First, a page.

If we think that religion, our faith journey, as only what goes on in the church building, we minimize religion in other places. When we think of religion as what transpires on Sunday morning, the harm lies in the tendency to suppose that what goes on at other times, in school, home, restaurants, and offices, is not equally religious. This is dangerous because we make small what is to be large.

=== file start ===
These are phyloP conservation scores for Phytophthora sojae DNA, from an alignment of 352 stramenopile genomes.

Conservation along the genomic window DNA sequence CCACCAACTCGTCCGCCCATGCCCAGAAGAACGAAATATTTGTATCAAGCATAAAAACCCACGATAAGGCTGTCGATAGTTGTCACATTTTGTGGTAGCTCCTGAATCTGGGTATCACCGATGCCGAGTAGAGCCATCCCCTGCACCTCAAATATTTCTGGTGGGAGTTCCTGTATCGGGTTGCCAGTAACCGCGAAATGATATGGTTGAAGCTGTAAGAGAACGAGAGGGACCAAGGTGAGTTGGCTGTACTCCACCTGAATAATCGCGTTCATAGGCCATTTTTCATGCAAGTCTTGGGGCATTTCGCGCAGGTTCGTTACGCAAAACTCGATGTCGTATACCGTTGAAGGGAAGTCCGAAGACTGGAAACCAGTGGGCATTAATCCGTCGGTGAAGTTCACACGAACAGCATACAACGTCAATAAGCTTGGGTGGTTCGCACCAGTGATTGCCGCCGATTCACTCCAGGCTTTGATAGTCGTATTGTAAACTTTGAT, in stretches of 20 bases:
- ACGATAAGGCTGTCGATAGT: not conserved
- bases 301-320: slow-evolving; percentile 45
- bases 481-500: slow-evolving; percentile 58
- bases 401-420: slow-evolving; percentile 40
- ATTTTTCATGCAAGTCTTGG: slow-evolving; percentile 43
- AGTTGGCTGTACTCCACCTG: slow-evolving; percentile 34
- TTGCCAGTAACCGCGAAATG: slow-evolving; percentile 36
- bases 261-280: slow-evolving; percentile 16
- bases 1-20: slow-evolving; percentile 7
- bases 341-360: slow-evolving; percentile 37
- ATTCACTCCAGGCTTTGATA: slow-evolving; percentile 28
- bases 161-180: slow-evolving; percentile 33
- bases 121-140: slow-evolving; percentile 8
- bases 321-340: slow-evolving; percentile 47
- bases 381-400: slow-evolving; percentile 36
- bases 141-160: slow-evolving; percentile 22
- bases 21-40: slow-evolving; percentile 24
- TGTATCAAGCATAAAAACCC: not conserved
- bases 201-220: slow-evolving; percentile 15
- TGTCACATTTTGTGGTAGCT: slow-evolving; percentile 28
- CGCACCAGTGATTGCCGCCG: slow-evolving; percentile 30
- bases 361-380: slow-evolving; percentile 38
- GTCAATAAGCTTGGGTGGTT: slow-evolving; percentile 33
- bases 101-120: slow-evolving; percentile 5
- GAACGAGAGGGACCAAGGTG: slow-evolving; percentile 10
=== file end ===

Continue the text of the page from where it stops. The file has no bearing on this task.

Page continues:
Our Old Testament Scripture reading today gave instruction to ancient people about this danger of making their faith journey small. That passage read: “4 Hear, O Israel: The Lord our God, the Lord is one. 5 Love the Lord your God with all your heart and with all your soul and with all your strength. 6 These commandments that I give you today are to be on your hearts. 7 Impress them on your children. Talk about them when you sit at home and when you walk along the road, when you lie down and when you get up. 8 Tie them as symbols on your hands and bind them on your foreheads. 9 Write them on the doorframes of your houses and on your gates” (Deuteronomy 6:4-9). God has known since the beginning of humanity that we try to compartmentalize our lives, including our religious life. God defined the religious life of his people as those who “Love the Lord your God with all your heart and with all your soul and with all your strength.” Then God said, “Write those words everywhere! On your hearts, tie the words on your hands and head, post them on the gate leading to your house and on every door of your house.” Why? Because God wanted it clear that there is no religious compartment to our lives. There is no such thing as a part-time believer. There is no non-religious activity. Those who follow God can only be religious or irreligious in all activities of life.